This paper highlights how farmers in a northern Lao village transformed their customary land rights – in the face of incoherent overlapping state territorialization attempts – into a territorial strategy to secure their land tenure. By planting rubber, some villagers have engaged in a crop boom to lay claim to land which has recently been zoned for upland rice cultivation (and conservation) as part of a state-led land use planning initiative. We show how internal resettlement, ethnic division and the influx of commercial agriculture in the Lao uplands intersect in a novel land use planning process and predetermine the plan's actual significance.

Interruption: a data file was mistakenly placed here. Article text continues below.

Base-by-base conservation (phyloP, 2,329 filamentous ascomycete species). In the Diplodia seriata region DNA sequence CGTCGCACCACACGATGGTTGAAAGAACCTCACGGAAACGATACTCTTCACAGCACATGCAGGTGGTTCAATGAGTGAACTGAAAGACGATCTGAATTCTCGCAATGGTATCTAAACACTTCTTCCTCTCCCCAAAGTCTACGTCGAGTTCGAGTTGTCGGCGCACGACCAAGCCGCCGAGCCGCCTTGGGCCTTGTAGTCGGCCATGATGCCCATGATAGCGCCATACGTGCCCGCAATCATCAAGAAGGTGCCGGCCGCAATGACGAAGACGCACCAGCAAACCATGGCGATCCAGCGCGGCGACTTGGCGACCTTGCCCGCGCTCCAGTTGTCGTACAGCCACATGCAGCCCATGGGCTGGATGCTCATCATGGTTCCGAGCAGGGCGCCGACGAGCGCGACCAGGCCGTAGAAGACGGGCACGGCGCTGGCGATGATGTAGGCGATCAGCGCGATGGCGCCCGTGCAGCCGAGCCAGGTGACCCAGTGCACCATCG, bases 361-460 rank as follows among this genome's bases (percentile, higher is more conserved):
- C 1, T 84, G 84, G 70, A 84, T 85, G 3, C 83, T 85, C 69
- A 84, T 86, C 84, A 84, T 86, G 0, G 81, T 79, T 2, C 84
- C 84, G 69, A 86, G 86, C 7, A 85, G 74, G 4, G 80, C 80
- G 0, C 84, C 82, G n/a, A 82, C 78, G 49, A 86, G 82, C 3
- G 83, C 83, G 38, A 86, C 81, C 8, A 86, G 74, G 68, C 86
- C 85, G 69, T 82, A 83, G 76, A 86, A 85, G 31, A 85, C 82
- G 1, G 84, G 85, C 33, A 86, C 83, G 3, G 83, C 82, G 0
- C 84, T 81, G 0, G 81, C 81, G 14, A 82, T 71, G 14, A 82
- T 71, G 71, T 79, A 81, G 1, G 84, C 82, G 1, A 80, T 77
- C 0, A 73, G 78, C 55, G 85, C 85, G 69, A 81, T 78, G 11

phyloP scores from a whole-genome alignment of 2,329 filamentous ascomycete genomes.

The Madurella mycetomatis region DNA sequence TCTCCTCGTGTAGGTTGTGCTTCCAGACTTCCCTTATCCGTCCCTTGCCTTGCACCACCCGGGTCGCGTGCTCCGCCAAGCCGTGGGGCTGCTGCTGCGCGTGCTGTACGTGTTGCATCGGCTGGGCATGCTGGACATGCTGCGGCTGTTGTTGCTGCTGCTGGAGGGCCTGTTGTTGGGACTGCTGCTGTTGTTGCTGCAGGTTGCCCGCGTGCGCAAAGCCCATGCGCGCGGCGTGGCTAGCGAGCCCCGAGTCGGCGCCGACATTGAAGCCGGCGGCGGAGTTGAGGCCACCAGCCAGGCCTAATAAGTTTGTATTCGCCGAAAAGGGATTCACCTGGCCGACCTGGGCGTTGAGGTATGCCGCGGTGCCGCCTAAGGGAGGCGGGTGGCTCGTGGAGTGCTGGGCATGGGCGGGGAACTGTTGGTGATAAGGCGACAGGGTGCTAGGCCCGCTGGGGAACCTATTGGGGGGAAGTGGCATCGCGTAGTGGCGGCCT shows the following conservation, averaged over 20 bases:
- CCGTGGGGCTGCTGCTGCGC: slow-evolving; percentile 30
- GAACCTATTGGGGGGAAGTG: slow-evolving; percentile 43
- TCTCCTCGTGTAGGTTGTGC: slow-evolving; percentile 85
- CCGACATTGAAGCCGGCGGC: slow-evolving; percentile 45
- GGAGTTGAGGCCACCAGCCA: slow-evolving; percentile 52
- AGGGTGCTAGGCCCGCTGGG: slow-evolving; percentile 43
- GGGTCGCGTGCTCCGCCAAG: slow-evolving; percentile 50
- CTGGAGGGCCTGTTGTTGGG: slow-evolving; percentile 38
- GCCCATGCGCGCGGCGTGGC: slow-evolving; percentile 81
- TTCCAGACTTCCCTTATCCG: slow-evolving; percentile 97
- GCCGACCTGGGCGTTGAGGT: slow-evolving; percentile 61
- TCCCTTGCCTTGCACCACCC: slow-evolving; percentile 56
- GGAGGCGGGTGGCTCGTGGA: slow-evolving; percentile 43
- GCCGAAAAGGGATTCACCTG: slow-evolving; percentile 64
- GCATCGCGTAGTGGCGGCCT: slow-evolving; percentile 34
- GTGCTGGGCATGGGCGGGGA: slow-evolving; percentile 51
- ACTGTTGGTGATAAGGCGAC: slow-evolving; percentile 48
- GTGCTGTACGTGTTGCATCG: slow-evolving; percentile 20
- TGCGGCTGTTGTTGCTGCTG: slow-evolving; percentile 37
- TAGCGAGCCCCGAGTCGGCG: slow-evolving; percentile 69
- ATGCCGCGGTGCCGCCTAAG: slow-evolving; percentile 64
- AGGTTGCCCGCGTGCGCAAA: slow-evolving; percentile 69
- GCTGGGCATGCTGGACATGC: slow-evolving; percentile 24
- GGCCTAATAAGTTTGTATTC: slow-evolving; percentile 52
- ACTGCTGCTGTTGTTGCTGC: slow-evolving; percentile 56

Authors and Publishers
Jonas Kramp, Diana Suhardiman & Oulavanh Keovilignavong
A leading journal in the field of rural politics and development, The Journal of Peasant Studies ( JPS) provokes and promotes critical thinking about social structures, institutions, actors and processes of change in and in relation to the rural world.